From a single deck if I deal 4 cards what are the odds that at least 1 card is a spade?
In a single-deck game, what is the probability of getting at least one ace and deuce in four cards? This is useful to know for the game of Omaha.
What are the odds of being dealt the jack of diamonds 27 hands in a row in a six-card game?
What is the probability of getting the "dead man’s hand", a two pair of aces and eights?
I understand you have already answered the probability of getting the "dead man’s hand", a two pair of aces and eights, is 0.0609% on April 3, 2005, but I believe the dead man’s hand is "two black Aces, two black eights and the Queen of clubs" what is the probability of drawing that exact hand from a single standard deck?
— Sett from Gold Coast
What are the odds/probability of each possible five-card hand that could be dealt for from a standard 52-card deck where the suit of a single, unduplicated card in a hand is considered generic? For example, consider the hand A♠ A♣ A A 2. In this hand the suit of the 2 is disregarded and would represent any of the four 2’s in the deck. Another example is A-J-8-6-5. In this hand the suit of all 5 cards is disregarded so that only one such combination can occur. Another example: 3♠ 3 7♣ 7♠ Q. In this hand the suit of the two 3’s and two 4’s is not disregarded because there is more than one in the hand but the suit of the Q is generic. In other words the suit of any card that is not duplicated in a hand is disregarded and that hand is considered to be one of the possible hands even though there would be many possibilities of the hand re-occuring if the suit of each card was not disregarded. Thus a straight or flush made up of five specific cards; say Q J♣ 10 9 8♠ or A♠ J♠ 8♠ 7♠ 3♠ could only occur once since any other combination of those same cards even though in a different suit would be a duplication. Therefore, using this criteria, what is the O/P of any single hand being dealt? In other words how many such five-card hands exist in a std 52 card deck? Thanks for your input.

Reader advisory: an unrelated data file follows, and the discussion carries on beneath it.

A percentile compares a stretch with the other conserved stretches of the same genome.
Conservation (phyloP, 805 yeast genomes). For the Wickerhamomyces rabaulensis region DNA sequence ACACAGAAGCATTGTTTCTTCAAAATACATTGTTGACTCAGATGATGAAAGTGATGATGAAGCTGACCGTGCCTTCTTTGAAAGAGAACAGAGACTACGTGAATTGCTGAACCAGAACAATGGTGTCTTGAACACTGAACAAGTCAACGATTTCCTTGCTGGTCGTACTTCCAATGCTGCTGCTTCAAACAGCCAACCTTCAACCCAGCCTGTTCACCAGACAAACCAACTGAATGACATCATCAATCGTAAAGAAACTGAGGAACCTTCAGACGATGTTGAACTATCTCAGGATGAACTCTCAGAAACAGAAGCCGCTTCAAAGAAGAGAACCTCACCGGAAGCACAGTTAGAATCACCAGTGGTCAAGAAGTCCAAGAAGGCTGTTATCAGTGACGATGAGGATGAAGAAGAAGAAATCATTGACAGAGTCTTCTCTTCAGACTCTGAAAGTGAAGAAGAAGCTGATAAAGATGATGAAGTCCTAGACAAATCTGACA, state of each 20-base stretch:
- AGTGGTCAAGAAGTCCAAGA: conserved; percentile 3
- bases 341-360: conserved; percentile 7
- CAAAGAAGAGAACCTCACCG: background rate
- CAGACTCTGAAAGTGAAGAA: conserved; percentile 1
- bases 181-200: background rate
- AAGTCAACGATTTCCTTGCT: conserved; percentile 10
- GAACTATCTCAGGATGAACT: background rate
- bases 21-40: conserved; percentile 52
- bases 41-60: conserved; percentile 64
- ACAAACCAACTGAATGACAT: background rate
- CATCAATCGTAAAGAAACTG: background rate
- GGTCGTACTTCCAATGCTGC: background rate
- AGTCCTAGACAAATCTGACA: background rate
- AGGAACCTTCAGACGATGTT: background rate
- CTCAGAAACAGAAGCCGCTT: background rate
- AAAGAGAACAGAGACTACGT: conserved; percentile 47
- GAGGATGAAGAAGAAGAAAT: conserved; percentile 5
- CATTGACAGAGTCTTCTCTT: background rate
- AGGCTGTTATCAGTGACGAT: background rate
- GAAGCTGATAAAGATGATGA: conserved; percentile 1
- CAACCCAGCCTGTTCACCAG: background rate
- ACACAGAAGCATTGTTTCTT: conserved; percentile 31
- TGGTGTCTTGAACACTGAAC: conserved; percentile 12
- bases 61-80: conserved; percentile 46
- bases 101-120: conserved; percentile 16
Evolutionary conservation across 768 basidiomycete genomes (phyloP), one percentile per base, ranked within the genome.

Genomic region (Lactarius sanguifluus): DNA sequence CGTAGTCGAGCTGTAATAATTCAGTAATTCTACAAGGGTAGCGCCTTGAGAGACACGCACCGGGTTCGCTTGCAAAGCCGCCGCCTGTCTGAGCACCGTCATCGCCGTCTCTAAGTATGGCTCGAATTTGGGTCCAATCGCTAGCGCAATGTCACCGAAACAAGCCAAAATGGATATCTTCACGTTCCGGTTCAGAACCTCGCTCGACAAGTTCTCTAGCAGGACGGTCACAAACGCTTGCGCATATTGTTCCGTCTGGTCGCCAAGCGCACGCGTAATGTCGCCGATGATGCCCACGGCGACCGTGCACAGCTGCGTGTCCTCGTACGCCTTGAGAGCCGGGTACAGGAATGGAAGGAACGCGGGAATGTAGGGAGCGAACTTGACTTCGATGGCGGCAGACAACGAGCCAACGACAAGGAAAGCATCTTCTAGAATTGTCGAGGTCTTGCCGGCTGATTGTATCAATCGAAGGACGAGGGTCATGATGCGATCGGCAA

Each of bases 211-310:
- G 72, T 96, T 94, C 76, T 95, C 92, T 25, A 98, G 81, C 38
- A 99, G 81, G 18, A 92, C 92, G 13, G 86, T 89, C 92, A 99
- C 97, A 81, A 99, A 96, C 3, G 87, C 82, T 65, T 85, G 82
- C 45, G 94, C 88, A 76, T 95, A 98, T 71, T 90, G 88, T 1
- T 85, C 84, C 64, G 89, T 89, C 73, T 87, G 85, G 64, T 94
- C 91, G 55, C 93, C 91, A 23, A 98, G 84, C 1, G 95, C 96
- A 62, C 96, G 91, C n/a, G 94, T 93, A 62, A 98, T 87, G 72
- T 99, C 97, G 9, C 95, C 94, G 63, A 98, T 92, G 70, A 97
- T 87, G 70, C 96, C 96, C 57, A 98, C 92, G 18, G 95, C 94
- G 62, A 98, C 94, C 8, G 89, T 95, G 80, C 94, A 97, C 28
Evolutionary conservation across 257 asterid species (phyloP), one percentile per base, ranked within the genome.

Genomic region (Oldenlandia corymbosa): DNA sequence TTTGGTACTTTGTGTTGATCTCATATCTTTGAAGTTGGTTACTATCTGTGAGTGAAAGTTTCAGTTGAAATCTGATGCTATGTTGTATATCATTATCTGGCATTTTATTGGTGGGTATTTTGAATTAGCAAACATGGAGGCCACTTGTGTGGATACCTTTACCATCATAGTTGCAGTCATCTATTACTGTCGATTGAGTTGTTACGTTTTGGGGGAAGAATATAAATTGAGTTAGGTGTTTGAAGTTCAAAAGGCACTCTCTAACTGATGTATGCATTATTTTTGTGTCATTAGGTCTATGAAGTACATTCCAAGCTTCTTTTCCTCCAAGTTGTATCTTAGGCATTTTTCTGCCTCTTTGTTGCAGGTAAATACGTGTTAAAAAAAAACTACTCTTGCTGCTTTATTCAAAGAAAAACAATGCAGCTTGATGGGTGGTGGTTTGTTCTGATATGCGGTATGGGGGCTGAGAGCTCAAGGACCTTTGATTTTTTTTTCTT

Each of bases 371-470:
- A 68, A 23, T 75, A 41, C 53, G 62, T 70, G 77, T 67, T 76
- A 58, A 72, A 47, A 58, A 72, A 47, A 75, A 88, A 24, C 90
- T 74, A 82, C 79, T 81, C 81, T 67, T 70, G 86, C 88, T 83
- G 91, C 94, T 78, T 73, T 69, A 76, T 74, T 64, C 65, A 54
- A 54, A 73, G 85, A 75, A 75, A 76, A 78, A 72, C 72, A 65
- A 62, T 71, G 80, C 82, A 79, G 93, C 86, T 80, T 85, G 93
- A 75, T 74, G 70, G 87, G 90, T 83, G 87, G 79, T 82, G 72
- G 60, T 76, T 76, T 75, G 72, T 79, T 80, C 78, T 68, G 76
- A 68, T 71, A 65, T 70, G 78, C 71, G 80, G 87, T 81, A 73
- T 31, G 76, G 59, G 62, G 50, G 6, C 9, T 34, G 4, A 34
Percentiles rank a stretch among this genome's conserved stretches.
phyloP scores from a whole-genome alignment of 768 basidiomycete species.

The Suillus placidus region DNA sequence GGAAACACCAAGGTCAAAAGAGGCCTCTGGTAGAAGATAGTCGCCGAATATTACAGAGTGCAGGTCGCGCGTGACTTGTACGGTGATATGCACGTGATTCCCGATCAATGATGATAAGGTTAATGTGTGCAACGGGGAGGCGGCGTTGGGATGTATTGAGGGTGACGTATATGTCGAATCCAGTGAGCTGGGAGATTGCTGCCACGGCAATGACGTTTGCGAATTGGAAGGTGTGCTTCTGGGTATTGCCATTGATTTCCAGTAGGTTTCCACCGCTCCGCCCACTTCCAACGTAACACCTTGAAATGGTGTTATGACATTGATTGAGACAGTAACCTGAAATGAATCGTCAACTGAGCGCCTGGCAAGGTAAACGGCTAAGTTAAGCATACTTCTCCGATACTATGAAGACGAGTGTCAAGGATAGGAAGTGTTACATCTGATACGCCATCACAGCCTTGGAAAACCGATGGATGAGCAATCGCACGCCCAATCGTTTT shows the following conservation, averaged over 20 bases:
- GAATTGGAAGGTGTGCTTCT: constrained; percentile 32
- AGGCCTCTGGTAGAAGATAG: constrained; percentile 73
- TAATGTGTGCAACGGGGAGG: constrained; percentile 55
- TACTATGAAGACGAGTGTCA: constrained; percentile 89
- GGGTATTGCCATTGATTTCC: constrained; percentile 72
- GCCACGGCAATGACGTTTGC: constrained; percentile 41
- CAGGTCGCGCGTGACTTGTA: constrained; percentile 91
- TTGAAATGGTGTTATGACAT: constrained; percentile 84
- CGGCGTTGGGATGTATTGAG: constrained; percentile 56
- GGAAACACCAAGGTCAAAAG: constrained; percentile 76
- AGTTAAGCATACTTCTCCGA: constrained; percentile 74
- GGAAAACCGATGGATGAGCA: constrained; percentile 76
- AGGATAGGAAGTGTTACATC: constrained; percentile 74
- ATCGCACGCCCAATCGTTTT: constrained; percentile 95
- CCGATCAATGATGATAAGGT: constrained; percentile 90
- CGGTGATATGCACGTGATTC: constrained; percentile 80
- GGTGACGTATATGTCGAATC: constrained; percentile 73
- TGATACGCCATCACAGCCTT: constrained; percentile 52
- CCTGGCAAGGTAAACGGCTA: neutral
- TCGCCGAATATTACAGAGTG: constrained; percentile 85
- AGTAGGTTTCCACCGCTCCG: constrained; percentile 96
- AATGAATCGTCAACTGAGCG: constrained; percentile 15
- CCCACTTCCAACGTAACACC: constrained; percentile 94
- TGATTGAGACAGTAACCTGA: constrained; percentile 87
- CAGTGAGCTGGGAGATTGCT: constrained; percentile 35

— Mike from Lavallette, NJ
What are the probabilities in five card stud using a deck with 5 suits instead of 4?
— Jason from Egg Harbor Township
|Combinations in Five Suit Poker|
|Five of a kind||13||0.000002||13|
|Four of a kind||3900||0.000472||13*12*COMBIN(5,4)*5|
|Three of a kind||214500||0.025969||13*COMBIN(12,2)*COMBIN(5,3)*5^2|
Note that I reversed the order of the full house and flush.
How many five-card combinations of a standard playing card deck have cards from exactly two suits?
— Samantha from Belize
What are the odds of being the dealt 2-3-4-5-7 unsuited? Thanks a lot, the site’s great!
— Kevin from Massapequa
I was at Foxwoods the other day, watching the final two tables of the Foxwoods Poker Classic. When Vince Van Patten (one of the World Poker Tour hosts) came in to watch, he started making all kinds of prop bets with some of the poker pros who were hanging around. He was offering anyone 20 to 1 if they could flip through an entire deck of cards cycling through the ranks and saying aloud while peeling each card Ace, 2, 3, 4, and so on up to King and starting again at Ace without ever having the card they’re announcing come up. Nobody made it all the way through and Vince won a few hundred dollars in about 10 minutes before everybody gave up. I know this has to be possible, but I have a suspicion Vince has quite the hustle going offering only 20 to 1 on this. What are the odds of actually getting through the whole deck?